“You’re on your own. And you know what you know. And YOU are the guy who’ll decide where to go.”
When Covid came to Philadelphia, and Dr. Soans became involved with Temple’s response to the crisis, concern for exposing his family to the virus led to his wife, two kids, 10 and 7 and schnauzer-poodle named Twix leaving their home to live with Dr. Soans’ parents. No longer having to worry about infecting his family, Dr. Soans used his background in clinical research to help the basic researchers of Temple University obtain blood samples from Covid positive patients in Boyer. At this time, the Institutional Review Board was still requiring consent be obtained with pen and paper signatures for all clinical research. Dr. Soans became the person to get that consent. Unfortunately, this process entailed coming in well before the crack of dawn. As he said, “I always thought that anesthesia and the OR team were the first group to get into the hospital, but the phlebotomists get into the hospital at 3:30 every morning.” To acquire the samples, Dr. Soans had to consent the patients before the phlebotomist arrived and was getting up at 3AM for a month and a half.
“And when you’re alone, there’s a very good chance you’ll meet things that scare you right out of your pants.”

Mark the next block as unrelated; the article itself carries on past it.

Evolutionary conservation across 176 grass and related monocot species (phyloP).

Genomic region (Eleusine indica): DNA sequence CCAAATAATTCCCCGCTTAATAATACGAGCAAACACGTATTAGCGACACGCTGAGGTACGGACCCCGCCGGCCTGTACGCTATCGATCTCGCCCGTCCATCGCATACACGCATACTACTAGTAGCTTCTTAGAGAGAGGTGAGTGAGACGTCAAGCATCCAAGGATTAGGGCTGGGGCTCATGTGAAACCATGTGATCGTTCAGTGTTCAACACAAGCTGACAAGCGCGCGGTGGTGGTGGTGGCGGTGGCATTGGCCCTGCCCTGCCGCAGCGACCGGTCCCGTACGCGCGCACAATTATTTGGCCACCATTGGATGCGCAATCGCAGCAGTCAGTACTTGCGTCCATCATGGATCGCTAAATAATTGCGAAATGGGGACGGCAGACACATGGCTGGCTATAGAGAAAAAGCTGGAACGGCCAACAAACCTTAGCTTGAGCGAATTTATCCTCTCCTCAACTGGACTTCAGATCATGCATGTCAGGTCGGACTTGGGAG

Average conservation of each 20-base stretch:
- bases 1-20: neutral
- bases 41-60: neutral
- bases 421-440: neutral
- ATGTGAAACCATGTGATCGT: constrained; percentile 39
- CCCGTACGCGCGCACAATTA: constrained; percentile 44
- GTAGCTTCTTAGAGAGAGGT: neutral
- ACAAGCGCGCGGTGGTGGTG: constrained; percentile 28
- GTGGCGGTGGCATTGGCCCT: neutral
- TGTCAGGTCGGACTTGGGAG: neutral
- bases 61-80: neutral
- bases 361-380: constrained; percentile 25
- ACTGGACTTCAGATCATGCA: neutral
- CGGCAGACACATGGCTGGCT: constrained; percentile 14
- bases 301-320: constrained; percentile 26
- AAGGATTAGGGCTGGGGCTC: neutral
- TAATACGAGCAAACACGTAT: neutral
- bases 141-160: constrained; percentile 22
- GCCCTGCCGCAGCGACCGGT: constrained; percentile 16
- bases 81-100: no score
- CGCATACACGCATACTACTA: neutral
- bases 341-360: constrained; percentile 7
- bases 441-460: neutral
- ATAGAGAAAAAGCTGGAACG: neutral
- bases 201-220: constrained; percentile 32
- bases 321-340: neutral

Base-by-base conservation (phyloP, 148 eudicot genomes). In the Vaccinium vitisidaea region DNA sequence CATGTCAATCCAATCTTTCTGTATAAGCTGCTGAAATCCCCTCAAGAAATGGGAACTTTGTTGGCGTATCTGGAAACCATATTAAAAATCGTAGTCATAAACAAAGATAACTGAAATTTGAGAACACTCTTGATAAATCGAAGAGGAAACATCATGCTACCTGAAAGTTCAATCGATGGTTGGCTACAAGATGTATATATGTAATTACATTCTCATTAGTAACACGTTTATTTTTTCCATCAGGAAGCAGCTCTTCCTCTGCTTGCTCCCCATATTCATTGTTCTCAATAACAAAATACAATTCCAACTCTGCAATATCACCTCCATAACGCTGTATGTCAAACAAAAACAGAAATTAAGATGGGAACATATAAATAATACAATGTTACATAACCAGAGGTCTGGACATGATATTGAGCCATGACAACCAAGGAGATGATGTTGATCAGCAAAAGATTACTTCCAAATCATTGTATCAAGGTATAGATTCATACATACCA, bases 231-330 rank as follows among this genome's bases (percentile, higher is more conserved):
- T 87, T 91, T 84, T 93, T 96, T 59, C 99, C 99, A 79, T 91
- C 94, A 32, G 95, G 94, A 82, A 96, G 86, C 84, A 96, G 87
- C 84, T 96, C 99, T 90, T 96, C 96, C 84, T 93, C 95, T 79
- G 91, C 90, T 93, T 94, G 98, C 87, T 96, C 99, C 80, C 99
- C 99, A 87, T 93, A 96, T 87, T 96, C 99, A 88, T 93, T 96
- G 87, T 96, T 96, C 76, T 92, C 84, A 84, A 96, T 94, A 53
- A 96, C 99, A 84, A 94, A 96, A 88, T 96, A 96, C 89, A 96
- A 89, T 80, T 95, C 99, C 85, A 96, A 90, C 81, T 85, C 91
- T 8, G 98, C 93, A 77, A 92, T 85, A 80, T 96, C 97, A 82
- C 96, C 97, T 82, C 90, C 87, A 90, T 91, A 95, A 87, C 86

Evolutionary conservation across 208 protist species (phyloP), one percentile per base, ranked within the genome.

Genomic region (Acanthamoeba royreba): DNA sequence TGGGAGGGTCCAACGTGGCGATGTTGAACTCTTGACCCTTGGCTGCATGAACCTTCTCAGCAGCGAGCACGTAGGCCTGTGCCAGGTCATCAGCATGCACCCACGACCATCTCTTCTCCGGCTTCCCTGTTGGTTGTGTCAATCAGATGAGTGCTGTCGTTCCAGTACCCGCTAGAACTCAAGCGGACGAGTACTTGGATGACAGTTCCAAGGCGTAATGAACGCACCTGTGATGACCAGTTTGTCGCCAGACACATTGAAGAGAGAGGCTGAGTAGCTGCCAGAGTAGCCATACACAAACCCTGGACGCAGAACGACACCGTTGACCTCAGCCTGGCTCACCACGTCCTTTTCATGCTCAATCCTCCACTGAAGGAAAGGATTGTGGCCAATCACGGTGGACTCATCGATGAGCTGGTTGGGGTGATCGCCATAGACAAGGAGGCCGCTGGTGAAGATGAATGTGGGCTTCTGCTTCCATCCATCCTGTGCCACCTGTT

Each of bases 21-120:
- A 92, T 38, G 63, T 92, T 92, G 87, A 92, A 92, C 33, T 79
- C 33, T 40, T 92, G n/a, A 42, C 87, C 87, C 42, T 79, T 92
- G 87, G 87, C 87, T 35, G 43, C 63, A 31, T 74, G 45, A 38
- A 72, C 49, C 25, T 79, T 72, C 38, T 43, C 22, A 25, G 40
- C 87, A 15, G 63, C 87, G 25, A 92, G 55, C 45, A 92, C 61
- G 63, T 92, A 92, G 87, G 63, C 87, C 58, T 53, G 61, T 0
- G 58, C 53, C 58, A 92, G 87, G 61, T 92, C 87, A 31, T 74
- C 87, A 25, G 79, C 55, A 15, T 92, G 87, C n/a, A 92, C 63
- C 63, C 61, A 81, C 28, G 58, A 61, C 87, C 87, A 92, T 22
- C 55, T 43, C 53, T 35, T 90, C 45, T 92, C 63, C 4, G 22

On one of these early mornings Dr. Soans met a patient whom he will long remember. He was going into a patient’s room to explain the risks and benefits of giving blood to the researchers. The patient had been in one of Boyer’s confined rooms for 7 days, without a telephone, and no contact from his family. Dr. Soans could tell the patient was suffering from being isolated and just needed someone to talk to. Not only did Dr. Soans have other patients to see that morning about consents but he knew that spending too much time in the room was risky: “every breath, every cough, you could get Covid.” Not being able to help this gentleman gnawed at him, and he reached out to Temple’s College of Public Health to see what could remedy the boredom and isolation Covid patients were experiencing. Two van loads full of puzzles, iPads, books and more were delivered to Temple to help patients experiencing extreme isolation.